Qamishli: Repeated hike in private electricity prices, AANES approved

A private electric generator in a street in northeastern Qamishli city - March 7, 2023 (Enab Baladi/Majd al-Salem)

A private electric generator in a street in northeastern Qamishli city - March 7, 2023 (Enab Baladi/Majd al-Salem)


Enab Baladi – Qamishli

Owners of private electric generators have informed the residents of the northeastern city of Qamishli that the subscription price for one “ampere” unit has risen to about 10,000 Syrian pounds instead of 7,000 as of the beginning of April.

From time to time, generator owners increase the prices of ampere subscriptions without an official decision, but with the tacit approval of the Autonomous Administration of North and East Syria (AANES), under the pretext of incurring losses with the continued deterioration of the value of the Syrian pound.

Ampere is a well-known local name for generator electricity in Syria, which citizens rely on in light of the electricity cuts in various Syrian regions. Its price is linked to the price of diesel, as the owners of electric generators depend on it to operate the generators.

Agreement with AANES

A local source, who owns a private electric generator in Qamishli, told Enab Baladi that an agreement was reached with the Autonomous Administration to raise the selling price of the ampere by 1,000 pounds, to become 8,000 pounds instead of 7,000, in exchange for an 8-hour run, as of early April. Enab Baladi could not verify such information.

The source, who declined to be named for special reasons, added that the agreement with the subscribers to increase the operating period raises the price of the one-ampere unit to 10,000 or 12,000 Syrian pounds according to the duration of the increase.

The source considered that this increase is “necessary” due to the continuous deterioration in the value of the Syrian pound, the high costs of maintenance, repair, and oils, and the high cost of spare parts, all of which are paid “exclusively in dollars,” adding that the matter is not related to the provision of fuel by the AANES.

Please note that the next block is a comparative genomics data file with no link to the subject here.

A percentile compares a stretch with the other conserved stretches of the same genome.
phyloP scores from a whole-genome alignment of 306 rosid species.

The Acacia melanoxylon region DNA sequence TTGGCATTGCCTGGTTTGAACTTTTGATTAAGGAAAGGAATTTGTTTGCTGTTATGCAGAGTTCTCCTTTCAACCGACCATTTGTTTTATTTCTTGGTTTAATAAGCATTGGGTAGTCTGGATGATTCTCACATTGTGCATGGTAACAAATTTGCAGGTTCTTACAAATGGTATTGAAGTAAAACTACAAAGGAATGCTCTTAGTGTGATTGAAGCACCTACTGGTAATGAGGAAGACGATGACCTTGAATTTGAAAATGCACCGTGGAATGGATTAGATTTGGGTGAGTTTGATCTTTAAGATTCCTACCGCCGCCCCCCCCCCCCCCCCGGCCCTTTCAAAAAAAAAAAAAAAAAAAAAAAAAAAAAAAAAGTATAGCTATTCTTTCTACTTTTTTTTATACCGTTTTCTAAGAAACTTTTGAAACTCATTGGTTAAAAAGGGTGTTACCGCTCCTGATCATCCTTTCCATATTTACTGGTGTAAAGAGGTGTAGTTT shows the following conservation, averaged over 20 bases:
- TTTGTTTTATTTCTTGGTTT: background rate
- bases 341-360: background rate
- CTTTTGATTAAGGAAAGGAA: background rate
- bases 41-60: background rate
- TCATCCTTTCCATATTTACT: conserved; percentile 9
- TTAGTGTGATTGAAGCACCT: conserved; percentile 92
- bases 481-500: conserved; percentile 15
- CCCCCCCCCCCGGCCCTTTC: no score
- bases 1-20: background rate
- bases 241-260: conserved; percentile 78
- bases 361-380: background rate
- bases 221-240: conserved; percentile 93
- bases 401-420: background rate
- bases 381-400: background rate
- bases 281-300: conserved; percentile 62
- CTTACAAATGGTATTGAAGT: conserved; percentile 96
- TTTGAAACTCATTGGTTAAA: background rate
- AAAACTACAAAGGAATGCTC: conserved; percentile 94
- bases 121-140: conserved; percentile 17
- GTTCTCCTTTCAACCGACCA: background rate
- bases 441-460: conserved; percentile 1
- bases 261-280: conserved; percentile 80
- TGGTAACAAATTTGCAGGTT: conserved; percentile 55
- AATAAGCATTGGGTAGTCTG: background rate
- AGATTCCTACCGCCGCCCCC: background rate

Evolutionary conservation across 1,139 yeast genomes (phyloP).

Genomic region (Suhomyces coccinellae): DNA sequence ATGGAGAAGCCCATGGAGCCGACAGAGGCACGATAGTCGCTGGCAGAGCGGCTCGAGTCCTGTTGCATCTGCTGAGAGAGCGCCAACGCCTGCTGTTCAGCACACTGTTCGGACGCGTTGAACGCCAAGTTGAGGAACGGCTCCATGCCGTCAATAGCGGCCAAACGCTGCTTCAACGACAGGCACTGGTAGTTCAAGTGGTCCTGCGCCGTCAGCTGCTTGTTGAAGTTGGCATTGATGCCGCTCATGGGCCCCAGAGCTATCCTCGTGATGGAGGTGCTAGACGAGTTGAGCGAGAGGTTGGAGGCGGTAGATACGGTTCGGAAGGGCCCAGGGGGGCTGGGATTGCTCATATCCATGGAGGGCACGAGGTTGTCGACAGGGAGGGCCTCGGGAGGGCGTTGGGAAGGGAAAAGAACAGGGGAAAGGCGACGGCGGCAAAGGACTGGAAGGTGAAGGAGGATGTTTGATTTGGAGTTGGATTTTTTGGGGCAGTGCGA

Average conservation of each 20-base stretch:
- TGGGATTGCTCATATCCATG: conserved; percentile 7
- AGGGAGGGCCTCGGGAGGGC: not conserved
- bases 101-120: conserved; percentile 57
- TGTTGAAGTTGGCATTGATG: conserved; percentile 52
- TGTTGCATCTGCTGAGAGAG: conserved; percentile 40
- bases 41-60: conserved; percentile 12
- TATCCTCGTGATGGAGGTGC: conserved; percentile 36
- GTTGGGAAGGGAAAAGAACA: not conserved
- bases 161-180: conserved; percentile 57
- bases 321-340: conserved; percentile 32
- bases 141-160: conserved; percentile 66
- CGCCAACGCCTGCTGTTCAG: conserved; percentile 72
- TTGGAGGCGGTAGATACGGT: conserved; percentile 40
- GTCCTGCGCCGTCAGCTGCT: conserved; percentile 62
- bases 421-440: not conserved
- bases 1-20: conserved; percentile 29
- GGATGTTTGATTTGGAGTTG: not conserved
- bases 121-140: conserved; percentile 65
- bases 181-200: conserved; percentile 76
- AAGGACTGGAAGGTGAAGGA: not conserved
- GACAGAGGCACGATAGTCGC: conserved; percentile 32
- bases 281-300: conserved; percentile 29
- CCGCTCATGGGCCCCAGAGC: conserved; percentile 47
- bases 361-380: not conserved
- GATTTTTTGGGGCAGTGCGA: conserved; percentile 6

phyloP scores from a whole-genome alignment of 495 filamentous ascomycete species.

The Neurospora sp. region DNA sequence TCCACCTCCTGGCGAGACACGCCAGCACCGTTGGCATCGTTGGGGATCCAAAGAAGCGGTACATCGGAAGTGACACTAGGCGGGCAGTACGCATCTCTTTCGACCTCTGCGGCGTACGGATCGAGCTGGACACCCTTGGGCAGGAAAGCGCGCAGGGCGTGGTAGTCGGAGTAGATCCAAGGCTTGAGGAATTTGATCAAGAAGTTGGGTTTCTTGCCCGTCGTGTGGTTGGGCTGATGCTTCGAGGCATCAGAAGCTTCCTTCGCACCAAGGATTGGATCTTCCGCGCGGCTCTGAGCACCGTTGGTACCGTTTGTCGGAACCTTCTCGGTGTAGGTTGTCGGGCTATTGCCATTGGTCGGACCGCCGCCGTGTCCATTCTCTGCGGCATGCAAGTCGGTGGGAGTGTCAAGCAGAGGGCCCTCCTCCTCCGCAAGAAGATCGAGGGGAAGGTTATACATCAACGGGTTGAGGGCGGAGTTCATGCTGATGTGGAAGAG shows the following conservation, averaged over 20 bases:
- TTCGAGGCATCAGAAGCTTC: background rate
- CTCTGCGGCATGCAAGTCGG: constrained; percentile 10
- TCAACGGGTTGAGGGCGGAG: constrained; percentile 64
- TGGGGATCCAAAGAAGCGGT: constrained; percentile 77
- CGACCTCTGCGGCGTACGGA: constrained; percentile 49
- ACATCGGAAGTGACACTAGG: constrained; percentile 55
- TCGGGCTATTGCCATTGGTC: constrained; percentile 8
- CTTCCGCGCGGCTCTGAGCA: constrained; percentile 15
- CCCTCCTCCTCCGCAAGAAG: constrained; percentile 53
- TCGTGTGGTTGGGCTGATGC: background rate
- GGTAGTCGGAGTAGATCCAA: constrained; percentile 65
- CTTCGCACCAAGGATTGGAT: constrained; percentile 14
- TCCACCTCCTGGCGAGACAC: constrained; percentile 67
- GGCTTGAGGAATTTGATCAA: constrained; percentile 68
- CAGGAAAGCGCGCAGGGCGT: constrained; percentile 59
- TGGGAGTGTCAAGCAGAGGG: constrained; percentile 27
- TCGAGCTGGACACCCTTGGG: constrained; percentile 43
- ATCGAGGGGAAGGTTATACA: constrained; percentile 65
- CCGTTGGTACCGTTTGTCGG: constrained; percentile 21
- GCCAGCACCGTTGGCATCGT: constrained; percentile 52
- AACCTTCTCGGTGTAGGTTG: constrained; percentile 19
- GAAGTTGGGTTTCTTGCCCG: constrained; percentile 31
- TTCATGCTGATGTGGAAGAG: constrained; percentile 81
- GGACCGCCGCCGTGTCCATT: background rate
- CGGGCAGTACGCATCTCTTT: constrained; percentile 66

On January 5, the municipalities of Qamishli and the northern district of al-Hasakah set the price of one ampere for neighborhood generators that operate for eight hours at 7,000 Syrian pounds per month without yet announcing the price adjustment.

No reason for raise

Qamishli-based Majdal Ameen, 55, told Enab Baladi that there is no justification for raising the price of the ampere subscription, as fuel prices are fixed, and the Autonomous Administration is still providing diesel for generator owners at the agreed-upon price.

Ameen cannot bear the burden of the increase, like most people with limited incomes, adding that the decision to raise the subscription price may force him to reduce the number of ampere units he subscribes to, despite his urgent need for electricity.

He called for the need to impose more control on the owners of electric generators, who exploit the need for electric current to achieve more profits.

The residents of Qamishli and the rest of the AANES-held areas rely on subscribing to private generators distributed within the neighborhoods to secure electricity sources due to the power outage from the main network for 22 hours, and sometimes the outage lasts for several days, which causes many problems for the majority of the residents.

It is difficult to operate some electrical appliances on amperes, such as automatic washing machines, electric heaters, and water heaters, which require a minimum of eight “amps,” while most residents subscribe to only three amperes, commensurate with their financial capacity.

The absence of electricity leaves the residents of the region vulnerable to ampere dealers monopolizing the service and controlling its prices without the Autonomous Administration having an effective oversight role in this context, as it always responds to the demands of generator owners to raise the prices of amperes from time to time under the pretext of high costs.

Al-Hasakah governorate relies on two sources of electric energy, the first is water from the Euphrates and Tishreen dams.

The second is from the Suwaidiyya, al-Jibsah, and Rmeilan power stations that operate on natural gas, and are dedicated to strategic facilities such as mills and pumps of oil wells, and military installations belonging to the Syrian Democratic Forces (SDF) and the Syrian regime, with limited benefit for the Qamishli neighborhoods.



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